Experiments On Biledeprived Rats

We designed experiments for the clarification of this question in vivo. Because rats do not have gallbladders, it was possible to produce bile deficiency by the cannulation of the common bile duct. With this technique we successfully produced a chronic bile deficiency, which was suitable for the study of endotoxin absorption from the gastrointestinal tract. We favoured the hypothesis that in healthy animals orally given endotoxin, or the endotoxin released from Gram-negative bacteria within the gastrointestinal tract, did not cause clinical symptoms because bile acids which are present in the gut on a permanent basis, will take apart the endotoxin molecule due to the detergent action. Non-toxic small fractions are produced which are adsorbed by protein molecules present in the gut. It was anticipated on this basis that bile deficiency was necessary for the development of entero-endotoxaemia. This hypothesis has been proven experimentally in rats [16,17], Endotoxin labelled with tritium or radioactive chromium was not absorbed in normal animals after oral application [18]. No clinical symptoms were produced by such treatment. In contrast, if such endotoxin was given to rats having a bile fistula for 1-2 weeks, which led to bile acid deficiency, the animals succumbed to endotoxin shock (Table I). It was possible to detect radioactive endotoxin in the blood of these animals (by the measurement of 3H and 51Cr activity), and we could sensitise such animals further to endotoxin by treatment with lead acetate [19]. These experiments revealed that bile deficiency is required for the absorption of endotoxin from the gastrointestinal tract. In further experiments we treated the endotoxin with sodium deoxycholate prior to oral application to rats having bile fistulas. Complete protection was observed even when the rats had been sensitised to endotoxin by treatment with lead acetate (Table II). Identical results were obtained when bile was used from rats, pigs and cows for the restoration of missing bile acids. Such treatment prevented the development of endotoxin shock [6]. The ligation of the bile duct in rats increased the blood cholesterol, bile acid and bilirubin levels, as shown in Table III.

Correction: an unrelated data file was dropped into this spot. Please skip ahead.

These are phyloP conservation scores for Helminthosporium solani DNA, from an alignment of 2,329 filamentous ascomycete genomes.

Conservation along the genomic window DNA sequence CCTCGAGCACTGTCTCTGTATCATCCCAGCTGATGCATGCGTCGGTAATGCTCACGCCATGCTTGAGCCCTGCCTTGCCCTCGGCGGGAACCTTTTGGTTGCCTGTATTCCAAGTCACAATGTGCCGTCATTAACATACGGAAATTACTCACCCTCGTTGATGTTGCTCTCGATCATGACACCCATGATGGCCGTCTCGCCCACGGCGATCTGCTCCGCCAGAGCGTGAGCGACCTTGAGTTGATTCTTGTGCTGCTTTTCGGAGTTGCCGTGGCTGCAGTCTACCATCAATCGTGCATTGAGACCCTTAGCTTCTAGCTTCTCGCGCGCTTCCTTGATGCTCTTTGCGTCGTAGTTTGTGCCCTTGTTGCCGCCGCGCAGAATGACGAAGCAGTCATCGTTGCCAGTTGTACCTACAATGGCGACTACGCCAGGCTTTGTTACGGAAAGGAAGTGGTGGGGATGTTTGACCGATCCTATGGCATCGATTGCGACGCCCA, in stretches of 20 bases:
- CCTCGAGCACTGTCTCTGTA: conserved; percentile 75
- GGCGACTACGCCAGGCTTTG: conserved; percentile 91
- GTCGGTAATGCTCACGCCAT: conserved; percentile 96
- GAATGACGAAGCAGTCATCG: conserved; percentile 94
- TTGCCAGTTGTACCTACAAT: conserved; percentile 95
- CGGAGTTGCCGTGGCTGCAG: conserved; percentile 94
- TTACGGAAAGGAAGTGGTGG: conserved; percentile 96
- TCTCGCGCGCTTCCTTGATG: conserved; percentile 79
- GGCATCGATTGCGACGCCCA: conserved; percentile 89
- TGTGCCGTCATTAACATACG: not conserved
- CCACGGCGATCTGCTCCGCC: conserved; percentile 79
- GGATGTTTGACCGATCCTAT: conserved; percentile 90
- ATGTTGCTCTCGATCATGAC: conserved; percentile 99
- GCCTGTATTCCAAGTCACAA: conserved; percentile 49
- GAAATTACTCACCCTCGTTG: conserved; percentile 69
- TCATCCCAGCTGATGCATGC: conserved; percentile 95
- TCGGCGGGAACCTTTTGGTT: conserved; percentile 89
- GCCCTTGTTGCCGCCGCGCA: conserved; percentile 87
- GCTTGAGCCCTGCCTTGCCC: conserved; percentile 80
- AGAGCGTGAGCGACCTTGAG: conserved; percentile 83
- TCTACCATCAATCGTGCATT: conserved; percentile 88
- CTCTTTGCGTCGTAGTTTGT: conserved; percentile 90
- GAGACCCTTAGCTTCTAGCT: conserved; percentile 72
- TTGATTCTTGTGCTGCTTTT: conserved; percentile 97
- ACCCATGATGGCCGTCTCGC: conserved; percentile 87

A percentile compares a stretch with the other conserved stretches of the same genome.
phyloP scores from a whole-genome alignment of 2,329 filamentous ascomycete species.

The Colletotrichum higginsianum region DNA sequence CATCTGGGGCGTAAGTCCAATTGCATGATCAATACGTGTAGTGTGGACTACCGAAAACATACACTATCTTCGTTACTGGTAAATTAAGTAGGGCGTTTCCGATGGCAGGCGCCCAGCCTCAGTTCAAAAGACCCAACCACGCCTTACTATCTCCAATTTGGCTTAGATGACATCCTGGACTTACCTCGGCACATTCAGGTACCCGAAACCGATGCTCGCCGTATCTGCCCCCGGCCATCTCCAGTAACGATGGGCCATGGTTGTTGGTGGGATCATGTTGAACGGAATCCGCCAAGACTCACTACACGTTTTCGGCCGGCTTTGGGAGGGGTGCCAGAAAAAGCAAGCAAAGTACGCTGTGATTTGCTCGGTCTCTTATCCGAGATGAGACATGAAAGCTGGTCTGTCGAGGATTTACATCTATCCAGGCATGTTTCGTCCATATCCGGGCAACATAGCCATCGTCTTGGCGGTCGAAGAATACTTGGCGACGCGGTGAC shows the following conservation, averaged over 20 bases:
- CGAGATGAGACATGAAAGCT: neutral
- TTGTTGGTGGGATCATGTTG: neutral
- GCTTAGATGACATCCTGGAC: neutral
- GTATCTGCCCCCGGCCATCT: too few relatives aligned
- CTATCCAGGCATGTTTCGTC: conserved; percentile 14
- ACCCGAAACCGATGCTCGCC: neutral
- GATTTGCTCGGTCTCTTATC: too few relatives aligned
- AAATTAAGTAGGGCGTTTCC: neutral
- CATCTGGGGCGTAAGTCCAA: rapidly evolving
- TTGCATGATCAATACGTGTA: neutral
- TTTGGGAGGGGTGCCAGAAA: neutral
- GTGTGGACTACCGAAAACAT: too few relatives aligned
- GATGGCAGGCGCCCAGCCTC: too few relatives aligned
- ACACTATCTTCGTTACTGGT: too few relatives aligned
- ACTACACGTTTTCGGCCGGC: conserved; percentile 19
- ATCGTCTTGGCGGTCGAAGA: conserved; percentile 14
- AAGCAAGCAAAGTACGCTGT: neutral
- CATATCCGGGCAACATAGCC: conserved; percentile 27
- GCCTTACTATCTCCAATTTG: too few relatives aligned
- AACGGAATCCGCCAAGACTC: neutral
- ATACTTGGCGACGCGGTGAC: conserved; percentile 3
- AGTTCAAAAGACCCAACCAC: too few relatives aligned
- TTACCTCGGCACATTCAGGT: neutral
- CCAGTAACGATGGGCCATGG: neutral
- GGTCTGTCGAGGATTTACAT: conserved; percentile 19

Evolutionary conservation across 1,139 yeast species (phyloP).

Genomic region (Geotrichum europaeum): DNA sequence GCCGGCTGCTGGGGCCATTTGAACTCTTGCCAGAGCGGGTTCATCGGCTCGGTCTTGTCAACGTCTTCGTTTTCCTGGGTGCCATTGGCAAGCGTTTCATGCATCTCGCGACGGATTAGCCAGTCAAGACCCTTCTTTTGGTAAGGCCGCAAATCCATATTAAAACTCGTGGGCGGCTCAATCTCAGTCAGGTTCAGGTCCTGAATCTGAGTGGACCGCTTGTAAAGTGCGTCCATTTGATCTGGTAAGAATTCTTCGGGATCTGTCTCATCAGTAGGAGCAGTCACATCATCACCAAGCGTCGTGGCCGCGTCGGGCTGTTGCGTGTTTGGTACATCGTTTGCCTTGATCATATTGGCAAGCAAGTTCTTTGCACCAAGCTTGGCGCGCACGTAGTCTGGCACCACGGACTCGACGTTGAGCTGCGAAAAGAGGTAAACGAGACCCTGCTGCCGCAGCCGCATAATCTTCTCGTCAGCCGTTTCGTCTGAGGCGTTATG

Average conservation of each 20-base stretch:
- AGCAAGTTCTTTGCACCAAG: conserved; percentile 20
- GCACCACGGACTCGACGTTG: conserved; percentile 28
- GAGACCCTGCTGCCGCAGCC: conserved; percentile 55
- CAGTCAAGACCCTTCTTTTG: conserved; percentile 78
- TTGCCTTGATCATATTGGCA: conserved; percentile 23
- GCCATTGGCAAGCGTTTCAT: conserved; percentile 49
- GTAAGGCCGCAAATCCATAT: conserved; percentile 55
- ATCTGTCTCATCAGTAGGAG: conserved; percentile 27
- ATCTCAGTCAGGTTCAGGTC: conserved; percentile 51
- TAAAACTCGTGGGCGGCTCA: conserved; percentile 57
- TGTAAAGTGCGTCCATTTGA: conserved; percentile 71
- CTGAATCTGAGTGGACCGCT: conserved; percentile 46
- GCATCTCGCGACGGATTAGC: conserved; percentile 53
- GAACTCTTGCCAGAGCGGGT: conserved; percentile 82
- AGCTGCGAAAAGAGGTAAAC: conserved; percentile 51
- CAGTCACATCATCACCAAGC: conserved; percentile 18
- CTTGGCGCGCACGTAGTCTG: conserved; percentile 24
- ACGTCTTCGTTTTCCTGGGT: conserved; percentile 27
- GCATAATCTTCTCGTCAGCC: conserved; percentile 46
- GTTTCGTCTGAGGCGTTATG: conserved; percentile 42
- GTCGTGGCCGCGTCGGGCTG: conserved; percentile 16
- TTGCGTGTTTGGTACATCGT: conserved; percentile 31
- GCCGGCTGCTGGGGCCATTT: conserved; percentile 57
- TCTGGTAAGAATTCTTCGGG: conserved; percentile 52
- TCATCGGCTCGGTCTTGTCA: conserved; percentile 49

These experiments provided proof for the role of bile acids in host defence against endotoxin, and indicated that bile deficiency leads to the absorption of intestinal endotoxin, both of which have clinical significance. Other investigators confirmed our results in animal experiments and also in clinical situations (endotoxaemia of patients suffering from bile duct occlusion and

Table II Sodium deoxycholate prevents deaths due to endotoxin in rats with bile fistula and lead acetate sensitisation.

Group Treatment Death ratio (dead/total)

2 Bile fistula + LPS ( 10 mg per os 0 hr) 5/6 + lead acetate (5 mg iv + 3 hr)

3 Bile fistula + sodium deoxycholate (40 mg per os) 2/6 + LPS (10 mg per os)

* Died of intercurrent bile peritonitis.

Table III The effect of ligation of the common bile duct in rats on serum bile acid, cholesterol, lipoprotein and bilirubin levels.


Li gated

Glycocholic acid (|rmol/l) (n = 15) Glycodeoxicholic acid (junol/l) (n = Cholesterol (mmol/1) (n = 15) HDL (mmol/1) (n = 15) LDL (mmol/1) (n = 15) Bilirubin (umol/1) (n = 15) Bilirubin D (¡jmol/1) (n = 14)

1.4 ±0.84 2.1 ±0.79 2.26 ± 0.34 0.55 ±0.16 .36 ± 0.42 7.0 ± 1.22 4.4 ± 1.30

45.5 ±43.45 7.36 ±5.68 3.5 ± 0.30 0.58 ±0.18 2.69 ± 1.04 115.00 ±89.67 45.00 ±34.41

icterus), see for example Bailey [20], Cahill [21] and later Gaffin [22], It was found that the treatment of patients suffering from icterus with bile acids prior to surgery prevented the impairment of renal function and the development of renal deficiency [21-24], Our experimental observations made it possible to prevent a severe clinical disease. It seems obvious that this beneficial effect of bile acids is based on the physico-chemical, surface-active, detergent action. Our results support the hypothesis that the inactivation of endotoxin in the gastrointestinal tract by bile acids is due to the detergent action [25], For this reason we studied other detergents in addition to sodium deoxycholate that are present in the bile of various animal species. Our goal was to find out whether or not they are capable of detoxifying endotoxin by fractionation of the molecule.

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